Jukebox Heroes: Ragnarok 2’s soundtrack


Game soundtracks like this are the reason why I scrounge outside of the well-known MMOs for hidden gems. As I’ve often said before, the quality (or popularity) of a game and its soundtrack aren’t always equal. So while Ragnarok 2 might not be the MMO on everyone’s lips these days, its soundtrack is certainly worthy of being poured into our ears.

While the original Ragnarok Online’s score is a take-it-or-leave-it proposition for me, the sequel is a treasure trove of delightful tracks and energetic melodies. Ragnarok 2’s score was composed by Yoko Kanno, who is well-known for her works in many anime projects including Ghost in the Shell and Cowboy Bebop. She’s also had her fingers in Continent of the Ninth (C9), which now puts that game’s score on my to-listen list.

Whether you’ve played Ragnarok 2 or not, I hope you join me for this brief tour through its musical highlights!

1. Stone Music

Mix together a small but catchy tune with unusual instruments and you’ll find yourself grooving along with Stone Music. I’m always a huge xylophone (and glockenspiel) fan, but I would have never thought to pair it with what sounds like, for the life of me, a jug band.

The overall effect is like cheery tribal music that has an authentic, natural sound. It’s both relaxing and magical, and this track definitely caught my attention when listening through the OST.


2. Beginners

While I am not as heavily into eastern culture as some of my fellow geeks, I have nothing but deep admiration as to how much care and craft that countries like China, Japan, and Korea put into making rich soundtracks. Despite what you might assume, they don’t all sound stereotypically Asian (although there are some motifs that pop up from time to time).

Take this track, Beginners. If you didn’t know what game this came from, I doubt that you would ever have placed it in the vicinity of Japan. Instead, this theme sounds right at home in Irish country. Beginners is a merry — if slightly simplistic — jig that is saturated in Celtic atmosphere.


3. EverLand (Instrumental)

There are a lot of tracks with actual sung vocals in Ragnarok 2, and almost without exception I prefer the instrumental versions of them. It’s not that I’m frustrated by being unable to understand what’s being sung, but that the music behind the vocals just tends to be better.

EverLand is a great example of this. The sung version is hampered by a high-pitched child’s voice, but if you take that away, you end up with dreamy perfection. It’s like a track made out of happy little popcorn notes that wash away the stress of the day.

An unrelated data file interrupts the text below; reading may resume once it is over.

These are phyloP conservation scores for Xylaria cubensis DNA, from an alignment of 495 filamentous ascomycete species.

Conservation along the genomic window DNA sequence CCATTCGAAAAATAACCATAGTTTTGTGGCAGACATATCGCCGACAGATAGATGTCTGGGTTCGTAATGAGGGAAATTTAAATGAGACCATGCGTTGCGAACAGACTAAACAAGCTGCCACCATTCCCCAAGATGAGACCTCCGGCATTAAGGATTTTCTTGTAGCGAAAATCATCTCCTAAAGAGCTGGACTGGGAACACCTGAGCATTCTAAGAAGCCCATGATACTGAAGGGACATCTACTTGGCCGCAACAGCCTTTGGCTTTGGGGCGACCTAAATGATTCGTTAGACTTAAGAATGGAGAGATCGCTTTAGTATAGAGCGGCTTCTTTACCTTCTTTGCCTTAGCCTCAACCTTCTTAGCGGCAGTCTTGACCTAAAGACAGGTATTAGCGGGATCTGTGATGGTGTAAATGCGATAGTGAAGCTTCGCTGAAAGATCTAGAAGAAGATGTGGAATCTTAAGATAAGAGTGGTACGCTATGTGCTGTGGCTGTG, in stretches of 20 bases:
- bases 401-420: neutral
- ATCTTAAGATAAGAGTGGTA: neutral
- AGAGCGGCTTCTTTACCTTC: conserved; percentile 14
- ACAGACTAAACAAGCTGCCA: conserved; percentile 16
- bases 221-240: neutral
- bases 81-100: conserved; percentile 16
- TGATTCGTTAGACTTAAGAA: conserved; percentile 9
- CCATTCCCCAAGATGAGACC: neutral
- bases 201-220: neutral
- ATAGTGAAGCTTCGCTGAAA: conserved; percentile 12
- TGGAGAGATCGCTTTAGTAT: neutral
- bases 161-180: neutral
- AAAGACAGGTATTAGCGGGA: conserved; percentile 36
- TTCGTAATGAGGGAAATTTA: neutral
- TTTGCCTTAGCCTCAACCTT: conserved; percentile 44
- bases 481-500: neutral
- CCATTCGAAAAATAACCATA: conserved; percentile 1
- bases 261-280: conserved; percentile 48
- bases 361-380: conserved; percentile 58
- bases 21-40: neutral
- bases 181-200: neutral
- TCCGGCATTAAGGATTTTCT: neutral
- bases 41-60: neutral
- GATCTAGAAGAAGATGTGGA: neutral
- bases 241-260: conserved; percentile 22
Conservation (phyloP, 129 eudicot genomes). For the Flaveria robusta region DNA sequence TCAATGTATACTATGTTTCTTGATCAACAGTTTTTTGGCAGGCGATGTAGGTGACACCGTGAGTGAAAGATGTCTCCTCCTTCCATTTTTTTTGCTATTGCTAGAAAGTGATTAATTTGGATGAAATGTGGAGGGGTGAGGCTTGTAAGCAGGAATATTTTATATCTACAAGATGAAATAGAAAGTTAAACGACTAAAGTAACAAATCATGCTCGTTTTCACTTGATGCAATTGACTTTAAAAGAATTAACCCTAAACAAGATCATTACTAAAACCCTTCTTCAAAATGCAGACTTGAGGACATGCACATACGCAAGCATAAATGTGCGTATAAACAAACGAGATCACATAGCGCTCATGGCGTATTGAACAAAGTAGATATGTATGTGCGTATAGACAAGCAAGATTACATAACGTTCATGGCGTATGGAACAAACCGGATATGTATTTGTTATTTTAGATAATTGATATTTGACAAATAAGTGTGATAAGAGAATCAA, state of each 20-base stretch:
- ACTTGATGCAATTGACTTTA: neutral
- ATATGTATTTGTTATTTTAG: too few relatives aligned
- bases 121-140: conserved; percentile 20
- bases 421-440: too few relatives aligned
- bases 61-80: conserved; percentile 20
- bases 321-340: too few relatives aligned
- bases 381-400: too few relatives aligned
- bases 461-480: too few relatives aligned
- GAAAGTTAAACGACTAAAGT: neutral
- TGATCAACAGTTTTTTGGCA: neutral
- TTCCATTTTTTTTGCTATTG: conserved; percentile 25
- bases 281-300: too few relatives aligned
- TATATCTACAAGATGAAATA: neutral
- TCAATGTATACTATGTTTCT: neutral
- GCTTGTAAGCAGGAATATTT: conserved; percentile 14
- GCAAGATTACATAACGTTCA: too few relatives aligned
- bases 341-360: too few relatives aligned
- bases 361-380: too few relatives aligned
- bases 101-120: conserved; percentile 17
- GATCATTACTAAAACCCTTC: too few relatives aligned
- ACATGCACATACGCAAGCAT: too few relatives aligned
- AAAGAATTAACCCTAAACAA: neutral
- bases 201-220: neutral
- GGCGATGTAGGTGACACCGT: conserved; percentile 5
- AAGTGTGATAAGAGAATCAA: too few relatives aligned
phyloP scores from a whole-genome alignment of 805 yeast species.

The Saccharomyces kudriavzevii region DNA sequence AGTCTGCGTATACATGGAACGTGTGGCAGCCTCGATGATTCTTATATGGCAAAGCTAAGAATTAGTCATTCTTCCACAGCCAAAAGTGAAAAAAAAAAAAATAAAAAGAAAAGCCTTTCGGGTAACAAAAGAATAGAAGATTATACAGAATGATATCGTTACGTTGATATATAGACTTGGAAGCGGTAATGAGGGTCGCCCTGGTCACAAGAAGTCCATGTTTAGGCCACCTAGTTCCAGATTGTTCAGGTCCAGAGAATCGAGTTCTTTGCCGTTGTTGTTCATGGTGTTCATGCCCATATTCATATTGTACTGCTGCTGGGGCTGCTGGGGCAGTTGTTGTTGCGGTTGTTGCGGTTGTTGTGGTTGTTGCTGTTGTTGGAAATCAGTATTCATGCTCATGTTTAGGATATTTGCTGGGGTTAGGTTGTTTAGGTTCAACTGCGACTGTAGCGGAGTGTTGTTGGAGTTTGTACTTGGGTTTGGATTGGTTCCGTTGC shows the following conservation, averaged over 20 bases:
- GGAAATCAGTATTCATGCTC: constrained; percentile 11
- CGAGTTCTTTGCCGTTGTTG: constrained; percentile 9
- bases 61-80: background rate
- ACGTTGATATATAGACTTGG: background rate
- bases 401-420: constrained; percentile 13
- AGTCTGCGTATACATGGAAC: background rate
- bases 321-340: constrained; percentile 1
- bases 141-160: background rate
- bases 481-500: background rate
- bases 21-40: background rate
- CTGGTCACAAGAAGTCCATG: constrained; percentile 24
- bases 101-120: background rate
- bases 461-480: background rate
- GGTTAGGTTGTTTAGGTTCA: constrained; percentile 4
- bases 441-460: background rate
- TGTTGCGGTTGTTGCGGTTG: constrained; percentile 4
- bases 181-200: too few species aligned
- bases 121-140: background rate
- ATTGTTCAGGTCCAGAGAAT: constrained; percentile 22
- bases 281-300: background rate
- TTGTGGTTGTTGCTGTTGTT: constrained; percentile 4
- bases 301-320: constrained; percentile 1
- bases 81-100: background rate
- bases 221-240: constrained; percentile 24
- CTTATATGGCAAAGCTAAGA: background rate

4. Boss Battle (Karaoke)

Let’s shift away from the soft side of the game to this battle track, shall we? It’s got a bit of rock in it, but that’s not all there is to it. It’s a multilayered experience that swirls about with high energy and optimism. Don’t know what the “karaoke” in the title means, but hey, it’s good no matter what.


5. Clap and Walk

I think this is the earliest track I ever heard from this OST, definitely well before going through the bulk of it. It’s definitely been on my MP3 player for a couple of years now, giving me a nice jolt of head-nodding, toe-tapping energy when I need it. And it definitely has the most literally appropriate title of any of these tracks.


6. Church

Despite what I said up there about vocals, I’m not against the occasional choral piece. I’m just not into pop songs coming into my MMO soundtracks. Church is a good example of a choir being used sparingly to enhance rather than dominate a track.

It’s hard to explain what I like so much about this piece. I think it’s because it reminds me of some of the more magical movie scores, such as Millions. It’s extremely childlike in its tone, with fingers dancing across the piano, and gives me the feeling of a happier, more simplistic time of life.

MMOs are meant to be heard as well as seen, and chances are that music ties your memories to these games more than you might realize. Every two weeks Jukebox Heroes listens through a game soundtrack and picks out the highlights to share and discuss. And if you like this column, then don’t miss the author’s MMO music podcast, Battle Bards!
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